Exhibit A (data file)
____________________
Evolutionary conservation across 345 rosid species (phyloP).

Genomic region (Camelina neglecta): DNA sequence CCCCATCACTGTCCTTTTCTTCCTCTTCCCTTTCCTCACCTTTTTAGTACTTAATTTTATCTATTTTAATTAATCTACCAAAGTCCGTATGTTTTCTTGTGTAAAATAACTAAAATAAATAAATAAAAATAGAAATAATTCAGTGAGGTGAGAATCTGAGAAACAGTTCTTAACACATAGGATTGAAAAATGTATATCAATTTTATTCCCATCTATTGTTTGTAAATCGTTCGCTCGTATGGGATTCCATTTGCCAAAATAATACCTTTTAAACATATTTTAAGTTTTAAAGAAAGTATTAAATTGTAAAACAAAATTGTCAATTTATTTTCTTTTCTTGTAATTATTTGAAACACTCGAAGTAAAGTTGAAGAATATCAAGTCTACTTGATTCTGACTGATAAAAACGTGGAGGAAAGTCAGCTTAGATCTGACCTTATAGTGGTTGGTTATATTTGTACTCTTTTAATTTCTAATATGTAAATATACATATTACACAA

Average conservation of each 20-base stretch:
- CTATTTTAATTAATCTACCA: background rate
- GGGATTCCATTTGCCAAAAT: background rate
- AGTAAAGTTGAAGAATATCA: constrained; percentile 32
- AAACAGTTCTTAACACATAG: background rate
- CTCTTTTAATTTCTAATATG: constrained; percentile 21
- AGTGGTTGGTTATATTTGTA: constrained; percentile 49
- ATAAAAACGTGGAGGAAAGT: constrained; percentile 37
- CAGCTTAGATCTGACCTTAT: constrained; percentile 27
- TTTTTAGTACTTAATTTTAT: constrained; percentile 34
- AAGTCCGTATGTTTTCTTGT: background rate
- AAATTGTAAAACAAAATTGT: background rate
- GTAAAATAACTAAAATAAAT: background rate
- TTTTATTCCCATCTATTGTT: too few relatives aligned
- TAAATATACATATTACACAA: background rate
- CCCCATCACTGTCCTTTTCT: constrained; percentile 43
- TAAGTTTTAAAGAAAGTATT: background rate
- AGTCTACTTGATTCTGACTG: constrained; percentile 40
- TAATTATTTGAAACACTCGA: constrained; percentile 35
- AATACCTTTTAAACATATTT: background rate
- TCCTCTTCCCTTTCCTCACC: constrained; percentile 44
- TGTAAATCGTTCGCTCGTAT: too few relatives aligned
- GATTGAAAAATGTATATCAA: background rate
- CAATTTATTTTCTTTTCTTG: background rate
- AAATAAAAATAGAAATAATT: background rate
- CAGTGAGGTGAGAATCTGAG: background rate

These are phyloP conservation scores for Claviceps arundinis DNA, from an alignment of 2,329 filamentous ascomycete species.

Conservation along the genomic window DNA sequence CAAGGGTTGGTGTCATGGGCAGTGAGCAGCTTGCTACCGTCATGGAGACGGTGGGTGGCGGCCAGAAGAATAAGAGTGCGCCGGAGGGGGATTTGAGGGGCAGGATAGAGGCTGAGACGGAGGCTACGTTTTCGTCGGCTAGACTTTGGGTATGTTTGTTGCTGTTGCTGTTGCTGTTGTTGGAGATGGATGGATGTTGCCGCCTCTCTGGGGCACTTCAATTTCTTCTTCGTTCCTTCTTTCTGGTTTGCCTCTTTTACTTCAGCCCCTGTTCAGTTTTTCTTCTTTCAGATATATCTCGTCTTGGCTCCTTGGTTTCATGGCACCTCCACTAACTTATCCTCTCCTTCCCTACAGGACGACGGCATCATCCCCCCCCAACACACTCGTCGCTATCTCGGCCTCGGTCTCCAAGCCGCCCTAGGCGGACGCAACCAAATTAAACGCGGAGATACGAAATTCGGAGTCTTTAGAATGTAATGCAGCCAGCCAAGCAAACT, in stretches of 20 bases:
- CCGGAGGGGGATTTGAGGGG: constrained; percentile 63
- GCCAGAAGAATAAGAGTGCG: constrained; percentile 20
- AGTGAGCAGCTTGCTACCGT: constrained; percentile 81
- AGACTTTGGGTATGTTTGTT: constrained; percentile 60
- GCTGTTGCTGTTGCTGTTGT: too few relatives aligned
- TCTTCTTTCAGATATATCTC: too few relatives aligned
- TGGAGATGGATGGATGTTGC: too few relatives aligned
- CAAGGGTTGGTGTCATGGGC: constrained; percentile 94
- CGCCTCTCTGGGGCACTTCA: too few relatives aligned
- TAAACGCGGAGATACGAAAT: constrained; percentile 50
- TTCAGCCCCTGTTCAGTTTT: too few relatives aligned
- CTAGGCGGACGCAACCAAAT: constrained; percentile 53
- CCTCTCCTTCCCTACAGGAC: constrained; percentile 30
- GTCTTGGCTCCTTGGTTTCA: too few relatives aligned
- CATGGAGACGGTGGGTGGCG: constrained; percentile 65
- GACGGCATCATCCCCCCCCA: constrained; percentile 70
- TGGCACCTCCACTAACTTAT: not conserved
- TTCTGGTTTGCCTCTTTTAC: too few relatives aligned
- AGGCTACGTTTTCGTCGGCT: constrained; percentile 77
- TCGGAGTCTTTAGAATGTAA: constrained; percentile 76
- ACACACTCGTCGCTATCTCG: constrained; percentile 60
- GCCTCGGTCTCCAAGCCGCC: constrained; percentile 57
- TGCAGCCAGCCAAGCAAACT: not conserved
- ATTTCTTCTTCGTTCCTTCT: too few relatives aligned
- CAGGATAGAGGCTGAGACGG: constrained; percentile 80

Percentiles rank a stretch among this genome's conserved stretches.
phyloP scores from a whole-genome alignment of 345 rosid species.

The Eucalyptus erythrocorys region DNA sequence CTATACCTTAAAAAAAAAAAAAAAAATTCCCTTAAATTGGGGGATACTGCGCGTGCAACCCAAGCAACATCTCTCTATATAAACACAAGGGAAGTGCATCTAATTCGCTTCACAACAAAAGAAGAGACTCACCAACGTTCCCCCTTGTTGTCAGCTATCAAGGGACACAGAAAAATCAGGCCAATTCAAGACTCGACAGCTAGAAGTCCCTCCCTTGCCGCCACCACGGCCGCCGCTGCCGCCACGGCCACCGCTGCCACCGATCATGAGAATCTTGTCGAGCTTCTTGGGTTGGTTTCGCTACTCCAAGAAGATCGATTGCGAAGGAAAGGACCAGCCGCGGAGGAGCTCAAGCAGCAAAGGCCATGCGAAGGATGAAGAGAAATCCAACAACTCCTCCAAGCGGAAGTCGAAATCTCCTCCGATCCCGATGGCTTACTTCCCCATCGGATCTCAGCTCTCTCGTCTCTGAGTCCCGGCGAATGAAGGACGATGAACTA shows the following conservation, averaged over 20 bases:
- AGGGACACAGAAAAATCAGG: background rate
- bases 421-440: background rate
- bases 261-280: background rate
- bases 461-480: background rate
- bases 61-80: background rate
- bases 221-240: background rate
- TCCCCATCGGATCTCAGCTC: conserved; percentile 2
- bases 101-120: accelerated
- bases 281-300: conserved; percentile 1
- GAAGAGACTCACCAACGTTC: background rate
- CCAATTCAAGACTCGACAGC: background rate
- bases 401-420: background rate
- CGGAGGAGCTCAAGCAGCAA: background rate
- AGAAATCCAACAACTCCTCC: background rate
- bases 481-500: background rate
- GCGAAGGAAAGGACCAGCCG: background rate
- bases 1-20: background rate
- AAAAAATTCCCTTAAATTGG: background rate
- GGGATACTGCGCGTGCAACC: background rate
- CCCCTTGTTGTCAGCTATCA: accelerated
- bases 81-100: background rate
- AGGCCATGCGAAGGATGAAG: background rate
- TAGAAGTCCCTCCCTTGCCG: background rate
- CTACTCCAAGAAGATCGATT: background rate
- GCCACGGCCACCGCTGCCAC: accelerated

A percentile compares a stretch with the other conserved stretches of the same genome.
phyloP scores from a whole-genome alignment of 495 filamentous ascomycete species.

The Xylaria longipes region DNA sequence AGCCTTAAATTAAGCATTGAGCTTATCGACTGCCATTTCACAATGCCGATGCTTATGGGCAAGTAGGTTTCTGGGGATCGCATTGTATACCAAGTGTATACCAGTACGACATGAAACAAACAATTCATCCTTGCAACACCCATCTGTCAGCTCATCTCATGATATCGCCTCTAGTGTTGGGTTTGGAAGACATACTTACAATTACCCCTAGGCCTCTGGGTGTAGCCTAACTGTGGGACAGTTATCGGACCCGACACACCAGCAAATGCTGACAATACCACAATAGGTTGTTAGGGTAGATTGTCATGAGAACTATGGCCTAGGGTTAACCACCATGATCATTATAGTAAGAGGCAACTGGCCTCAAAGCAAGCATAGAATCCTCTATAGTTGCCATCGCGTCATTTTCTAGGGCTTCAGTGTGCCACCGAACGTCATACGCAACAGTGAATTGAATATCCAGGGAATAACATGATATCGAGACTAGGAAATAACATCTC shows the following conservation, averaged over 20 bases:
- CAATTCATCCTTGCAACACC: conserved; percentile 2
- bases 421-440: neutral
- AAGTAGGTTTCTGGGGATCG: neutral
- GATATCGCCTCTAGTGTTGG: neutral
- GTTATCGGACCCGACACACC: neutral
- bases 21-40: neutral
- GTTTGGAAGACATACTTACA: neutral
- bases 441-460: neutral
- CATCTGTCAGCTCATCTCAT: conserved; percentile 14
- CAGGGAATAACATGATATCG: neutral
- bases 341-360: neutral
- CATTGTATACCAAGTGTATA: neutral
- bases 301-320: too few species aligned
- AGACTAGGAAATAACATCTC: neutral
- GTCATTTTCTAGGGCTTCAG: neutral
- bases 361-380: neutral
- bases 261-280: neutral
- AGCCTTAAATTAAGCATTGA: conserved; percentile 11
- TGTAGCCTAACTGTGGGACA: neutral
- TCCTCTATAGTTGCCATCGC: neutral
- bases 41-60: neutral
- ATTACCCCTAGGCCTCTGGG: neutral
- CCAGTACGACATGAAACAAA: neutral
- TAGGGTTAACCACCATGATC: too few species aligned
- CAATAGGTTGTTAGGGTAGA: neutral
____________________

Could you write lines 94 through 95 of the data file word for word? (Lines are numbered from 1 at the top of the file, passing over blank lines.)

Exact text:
- bases 441-460: neutral
- CATCTGTCAGCTCATCTCAT: conserved; percentile 14